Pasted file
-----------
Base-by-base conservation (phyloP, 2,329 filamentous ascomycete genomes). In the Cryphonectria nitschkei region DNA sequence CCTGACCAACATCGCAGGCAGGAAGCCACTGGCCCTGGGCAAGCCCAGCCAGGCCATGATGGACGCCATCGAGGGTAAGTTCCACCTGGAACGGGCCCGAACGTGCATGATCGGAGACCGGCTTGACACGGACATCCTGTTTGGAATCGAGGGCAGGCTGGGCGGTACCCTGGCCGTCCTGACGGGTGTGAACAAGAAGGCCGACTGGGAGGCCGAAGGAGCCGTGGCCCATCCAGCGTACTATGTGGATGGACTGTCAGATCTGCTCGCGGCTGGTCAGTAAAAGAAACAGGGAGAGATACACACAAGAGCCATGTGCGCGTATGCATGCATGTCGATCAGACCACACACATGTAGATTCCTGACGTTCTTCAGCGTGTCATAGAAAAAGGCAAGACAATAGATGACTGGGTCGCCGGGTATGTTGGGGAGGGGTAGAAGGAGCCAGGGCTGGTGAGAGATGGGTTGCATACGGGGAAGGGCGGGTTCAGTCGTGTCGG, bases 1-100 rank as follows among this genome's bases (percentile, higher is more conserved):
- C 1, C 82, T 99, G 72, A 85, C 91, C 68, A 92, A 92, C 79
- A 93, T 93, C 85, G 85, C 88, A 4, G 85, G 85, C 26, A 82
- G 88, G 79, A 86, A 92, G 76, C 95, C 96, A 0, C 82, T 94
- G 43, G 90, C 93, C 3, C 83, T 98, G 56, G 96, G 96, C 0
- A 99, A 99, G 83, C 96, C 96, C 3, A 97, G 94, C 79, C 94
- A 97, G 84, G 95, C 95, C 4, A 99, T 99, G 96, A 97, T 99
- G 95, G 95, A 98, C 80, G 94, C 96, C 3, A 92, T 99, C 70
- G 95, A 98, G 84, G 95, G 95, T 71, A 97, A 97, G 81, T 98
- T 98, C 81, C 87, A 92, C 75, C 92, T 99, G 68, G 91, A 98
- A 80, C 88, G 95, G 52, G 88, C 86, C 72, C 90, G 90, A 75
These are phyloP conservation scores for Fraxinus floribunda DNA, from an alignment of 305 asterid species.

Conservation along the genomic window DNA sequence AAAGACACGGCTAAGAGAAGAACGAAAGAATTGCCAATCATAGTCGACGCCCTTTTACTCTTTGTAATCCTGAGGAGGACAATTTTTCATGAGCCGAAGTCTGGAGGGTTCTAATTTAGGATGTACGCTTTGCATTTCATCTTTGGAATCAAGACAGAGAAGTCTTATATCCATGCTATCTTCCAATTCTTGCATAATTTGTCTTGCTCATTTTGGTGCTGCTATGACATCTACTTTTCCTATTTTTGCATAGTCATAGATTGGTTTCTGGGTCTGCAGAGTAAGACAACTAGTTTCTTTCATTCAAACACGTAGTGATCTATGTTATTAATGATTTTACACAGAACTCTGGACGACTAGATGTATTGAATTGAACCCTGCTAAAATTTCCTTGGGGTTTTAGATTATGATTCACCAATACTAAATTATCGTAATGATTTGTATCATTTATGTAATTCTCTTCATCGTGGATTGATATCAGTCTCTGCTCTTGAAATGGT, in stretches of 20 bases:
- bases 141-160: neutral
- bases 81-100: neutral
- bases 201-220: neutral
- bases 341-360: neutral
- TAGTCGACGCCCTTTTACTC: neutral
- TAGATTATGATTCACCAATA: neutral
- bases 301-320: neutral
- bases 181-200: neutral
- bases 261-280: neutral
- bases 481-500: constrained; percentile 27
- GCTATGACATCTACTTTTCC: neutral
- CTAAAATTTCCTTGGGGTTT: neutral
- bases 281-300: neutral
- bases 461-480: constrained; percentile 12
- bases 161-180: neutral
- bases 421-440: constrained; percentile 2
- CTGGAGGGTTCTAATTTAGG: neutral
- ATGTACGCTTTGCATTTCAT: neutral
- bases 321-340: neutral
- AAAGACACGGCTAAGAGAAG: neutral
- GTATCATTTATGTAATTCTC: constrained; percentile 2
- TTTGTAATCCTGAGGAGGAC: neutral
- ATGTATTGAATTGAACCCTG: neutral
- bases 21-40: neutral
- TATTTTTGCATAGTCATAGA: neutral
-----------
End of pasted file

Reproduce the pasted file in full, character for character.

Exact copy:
Base-by-base conservation (phyloP, 2,329 filamentous ascomycete genomes). In the Cryphonectria nitschkei region DNA sequence CCTGACCAACATCGCAGGCAGGAAGCCACTGGCCCTGGGCAAGCCCAGCCAGGCCATGATGGACGCCATCGAGGGTAAGTTCCACCTGGAACGGGCCCGAACGTGCATGATCGGAGACCGGCTTGACACGGACATCCTGTTTGGAATCGAGGGCAGGCTGGGCGGTACCCTGGCCGTCCTGACGGGTGTGAACAAGAAGGCCGACTGGGAGGCCGAAGGAGCCGTGGCCCATCCAGCGTACTATGTGGATGGACTGTCAGATCTGCTCGCGGCTGGTCAGTAAAAGAAACAGGGAGAGATACACACAAGAGCCATGTGCGCGTATGCATGCATGTCGATCAGACCACACACATGTAGATTCCTGACGTTCTTCAGCGTGTCATAGAAAAAGGCAAGACAATAGATGACTGGGTCGCCGGGTATGTTGGGGAGGGGTAGAAGGAGCCAGGGCTGGTGAGAGATGGGTTGCATACGGGGAAGGGCGGGTTCAGTCGTGTCGG, bases 1-100 rank as follows among this genome's bases (percentile, higher is more conserved):
- C 1, C 82, T 99, G 72, A 85, C 91, C 68, A 92, A 92, C 79
- A 93, T 93, C 85, G 85, C 88, A 4, G 85, G 85, C 26, A 82
- G 88, G 79, A 86, A 92, G 76, C 95, C 96, A 0, C 82, T 94
- G 43, G 90, C 93, C 3, C 83, T 98, G 56, G 96, G 96, C 0
- A 99, A 99, G 83, C 96, C 96, C 3, A 97, G 94, C 79, C 94
- A 97, G 84, G 95, C 95, C 4, A 99, T 99, G 96, A 97, T 99
- G 95, G 95, A 98, C 80, G 94, C 96, C 3, A 92, T 99, C 70
- G 95, A 98, G 84, G 95, G 95, T 71, A 97, A 97, G 81, T 98
- T 98, C 81, C 87, A 92, C 75, C 92, T 99, G 68, G 91, A 98
- A 80, C 88, G 95, G 52, G 88, C 86, C 72, C 90, G 90, A 75
These are phyloP conservation scores for Fraxinus floribunda DNA, from an alignment of 305 asterid species.

Conservation along the genomic window DNA sequence AAAGACACGGCTAAGAGAAGAACGAAAGAATTGCCAATCATAGTCGACGCCCTTTTACTCTTTGTAATCCTGAGGAGGACAATTTTTCATGAGCCGAAGTCTGGAGGGTTCTAATTTAGGATGTACGCTTTGCATTTCATCTTTGGAATCAAGACAGAGAAGTCTTATATCCATGCTATCTTCCAATTCTTGCATAATTTGTCTTGCTCATTTTGGTGCTGCTATGACATCTACTTTTCCTATTTTTGCATAGTCATAGATTGGTTTCTGGGTCTGCAGAGTAAGACAACTAGTTTCTTTCATTCAAACACGTAGTGATCTATGTTATTAATGATTTTACACAGAACTCTGGACGACTAGATGTATTGAATTGAACCCTGCTAAAATTTCCTTGGGGTTTTAGATTATGATTCACCAATACTAAATTATCGTAATGATTTGTATCATTTATGTAATTCTCTTCATCGTGGATTGATATCAGTCTCTGCTCTTGAAATGGT, in stretches of 20 bases:
- bases 141-160: neutral
- bases 81-100: neutral
- bases 201-220: neutral
- bases 341-360: neutral
- TAGTCGACGCCCTTTTACTC: neutral
- TAGATTATGATTCACCAATA: neutral
- bases 301-320: neutral
- bases 181-200: neutral
- bases 261-280: neutral
- bases 481-500: constrained; percentile 27
- GCTATGACATCTACTTTTCC: neutral
- CTAAAATTTCCTTGGGGTTT: neutral
- bases 281-300: neutral
- bases 461-480: constrained; percentile 12
- bases 161-180: neutral
- bases 421-440: constrained; percentile 2
- CTGGAGGGTTCTAATTTAGG: neutral
- ATGTACGCTTTGCATTTCAT: neutral
- bases 321-340: neutral
- AAAGACACGGCTAAGAGAAG: neutral
- GTATCATTTATGTAATTCTC: constrained; percentile 2
- TTTGTAATCCTGAGGAGGAC: neutral
- ATGTATTGAATTGAACCCTG: neutral
- bases 21-40: neutral
- TATTTTTGCATAGTCATAGA: neutral